Medial septum in spatial memory and theta rhythm

Project Details

Description

DESCRIPTION (provided by applicant): Learning and memory impairments are a common complaint in the elderly and are very severe in patients with Alzheimer's disease. A brain area that shows age-related degeneration is the medial septum-diagonal band of Broca complex (MSDB), and consistent degeneration of the MSDB occurs in Alzheimer's disease. The MSDB provides a major subcortical input to the hippocampus, a brain structure well known to be critical for memory. To date, most studies have focused on cholinergic MSDB neurons because agents have been available to damage these neurons selectively. Less is known about the function of noncholinergic MSDB neurons, even though their projection to the hippocampus can be as large as the cholinergic neurons. The proposed studies hypothesize that noncholinergic MSDB neurons are important for spatial memory because they modulate hippocampal physiology. Administration of kainic acid into the MSDB can damage noncholinergic MSDB neurons and spare the cholinergic neurons. The studies in this proposal do the following: 1) provide more information regarding the damaging effects of kainic acid administration on noncholinergic MSDB neurons, 2) examine the effects of intraseptal kainic acid administration on spatial memory, 3) investigate whether changes in spatial memory caused by intraseptal kainic acid is due to alterations of hippocampal place cells, 4) determine the effects of intraseptal kainic acid administration on rhythmic activity patterns (theta rhythm) in the hippocampus and entorhinal cortex. The proposed studies focus on a population of neurons that has not received much previous study, and therefore, the results of this proposal will greatly advance our knowledge of the role of noncholinergic MSDB neurons in memory. Additionally, much will be learned of the interaction between the medial septum-diagonal band complex and the hippocampus. Because these brain areas are so important in memory, the results from this proposal will have important broad implications in the treatment and prevention of memory impairments.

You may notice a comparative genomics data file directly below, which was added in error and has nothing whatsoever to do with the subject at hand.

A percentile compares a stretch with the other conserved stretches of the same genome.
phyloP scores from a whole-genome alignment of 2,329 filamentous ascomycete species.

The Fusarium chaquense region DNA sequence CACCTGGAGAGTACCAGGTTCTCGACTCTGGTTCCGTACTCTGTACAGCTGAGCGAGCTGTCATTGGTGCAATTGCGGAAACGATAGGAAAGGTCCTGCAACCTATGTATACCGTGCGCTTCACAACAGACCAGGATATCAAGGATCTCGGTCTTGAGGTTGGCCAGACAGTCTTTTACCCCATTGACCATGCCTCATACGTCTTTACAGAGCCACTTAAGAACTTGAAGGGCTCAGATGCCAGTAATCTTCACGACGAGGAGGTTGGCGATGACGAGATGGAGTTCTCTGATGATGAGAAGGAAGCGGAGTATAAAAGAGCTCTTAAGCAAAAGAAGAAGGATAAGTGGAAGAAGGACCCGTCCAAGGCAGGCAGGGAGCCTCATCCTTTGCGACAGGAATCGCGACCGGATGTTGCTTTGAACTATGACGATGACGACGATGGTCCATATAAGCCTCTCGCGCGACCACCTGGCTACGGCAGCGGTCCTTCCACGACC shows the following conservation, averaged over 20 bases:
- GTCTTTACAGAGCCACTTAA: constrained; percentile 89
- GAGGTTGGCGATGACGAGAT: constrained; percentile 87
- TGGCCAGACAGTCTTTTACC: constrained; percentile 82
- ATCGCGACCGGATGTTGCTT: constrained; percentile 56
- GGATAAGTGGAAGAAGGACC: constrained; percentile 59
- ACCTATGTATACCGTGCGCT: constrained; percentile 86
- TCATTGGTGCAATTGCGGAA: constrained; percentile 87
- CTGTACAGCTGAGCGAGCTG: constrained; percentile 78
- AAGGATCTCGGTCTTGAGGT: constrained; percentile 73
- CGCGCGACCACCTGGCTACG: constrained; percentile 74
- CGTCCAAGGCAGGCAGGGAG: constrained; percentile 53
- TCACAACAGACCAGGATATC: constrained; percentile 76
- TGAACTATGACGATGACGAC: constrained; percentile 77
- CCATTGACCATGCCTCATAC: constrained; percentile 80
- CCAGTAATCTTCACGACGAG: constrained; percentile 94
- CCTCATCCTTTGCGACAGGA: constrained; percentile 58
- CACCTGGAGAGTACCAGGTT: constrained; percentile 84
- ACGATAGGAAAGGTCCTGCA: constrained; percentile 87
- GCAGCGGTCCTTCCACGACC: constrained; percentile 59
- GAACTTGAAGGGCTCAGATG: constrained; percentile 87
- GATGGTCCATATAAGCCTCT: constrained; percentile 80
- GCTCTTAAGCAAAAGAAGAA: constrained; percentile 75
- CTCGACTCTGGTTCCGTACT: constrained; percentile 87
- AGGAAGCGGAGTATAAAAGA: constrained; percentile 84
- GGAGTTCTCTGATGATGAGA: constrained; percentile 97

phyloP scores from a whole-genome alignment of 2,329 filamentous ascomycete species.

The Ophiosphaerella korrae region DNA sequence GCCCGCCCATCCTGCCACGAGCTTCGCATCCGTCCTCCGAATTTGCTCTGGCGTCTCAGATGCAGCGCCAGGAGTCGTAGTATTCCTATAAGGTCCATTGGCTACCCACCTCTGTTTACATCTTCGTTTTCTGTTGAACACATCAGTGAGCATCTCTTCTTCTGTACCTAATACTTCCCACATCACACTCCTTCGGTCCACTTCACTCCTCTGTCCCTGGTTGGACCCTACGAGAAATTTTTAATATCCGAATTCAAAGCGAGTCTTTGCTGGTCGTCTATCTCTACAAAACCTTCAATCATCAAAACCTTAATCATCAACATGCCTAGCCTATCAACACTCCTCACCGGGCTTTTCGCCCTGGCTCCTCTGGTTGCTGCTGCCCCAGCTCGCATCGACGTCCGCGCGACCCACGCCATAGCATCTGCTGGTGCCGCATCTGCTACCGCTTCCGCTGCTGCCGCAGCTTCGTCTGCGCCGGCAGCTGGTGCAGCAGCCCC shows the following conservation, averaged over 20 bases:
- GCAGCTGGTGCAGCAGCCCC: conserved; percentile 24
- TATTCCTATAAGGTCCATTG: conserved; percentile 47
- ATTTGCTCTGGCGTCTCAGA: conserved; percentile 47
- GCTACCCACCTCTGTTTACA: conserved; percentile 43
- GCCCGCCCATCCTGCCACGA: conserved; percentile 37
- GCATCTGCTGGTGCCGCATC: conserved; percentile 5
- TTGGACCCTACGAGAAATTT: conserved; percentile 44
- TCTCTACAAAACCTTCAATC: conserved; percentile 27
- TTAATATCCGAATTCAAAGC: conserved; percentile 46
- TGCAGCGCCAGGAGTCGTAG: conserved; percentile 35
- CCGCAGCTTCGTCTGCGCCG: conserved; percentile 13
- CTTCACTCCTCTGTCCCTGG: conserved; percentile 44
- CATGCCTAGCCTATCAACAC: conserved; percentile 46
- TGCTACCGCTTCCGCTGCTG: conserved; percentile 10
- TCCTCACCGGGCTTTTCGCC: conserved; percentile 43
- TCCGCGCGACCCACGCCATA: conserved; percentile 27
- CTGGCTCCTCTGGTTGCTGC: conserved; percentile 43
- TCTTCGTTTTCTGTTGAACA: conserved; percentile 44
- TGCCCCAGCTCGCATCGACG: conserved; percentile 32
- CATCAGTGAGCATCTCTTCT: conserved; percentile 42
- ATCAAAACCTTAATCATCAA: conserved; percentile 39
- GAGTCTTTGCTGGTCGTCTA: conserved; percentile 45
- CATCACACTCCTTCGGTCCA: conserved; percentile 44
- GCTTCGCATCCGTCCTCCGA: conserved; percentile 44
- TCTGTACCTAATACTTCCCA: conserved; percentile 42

StatusFinished
Effective start/end date6/1/025/31/14

Funding

  • National Institutes of Health: $306,556.00
  • National Institutes of Health: $204,300.00
  • National Institutes of Health: $111,933.00
  • National Institutes of Health: $312,813.00
  • National Institutes of Health: $204,300.00
  • National Institutes of Health: $309,685.00
  • National Institutes of Health: $92,367.00
  • National Institutes of Health: $306,556.00
  • National Institutes of Health: $204,300.00

ASJC

  • Medicine(all)
  • Neuroscience(all)

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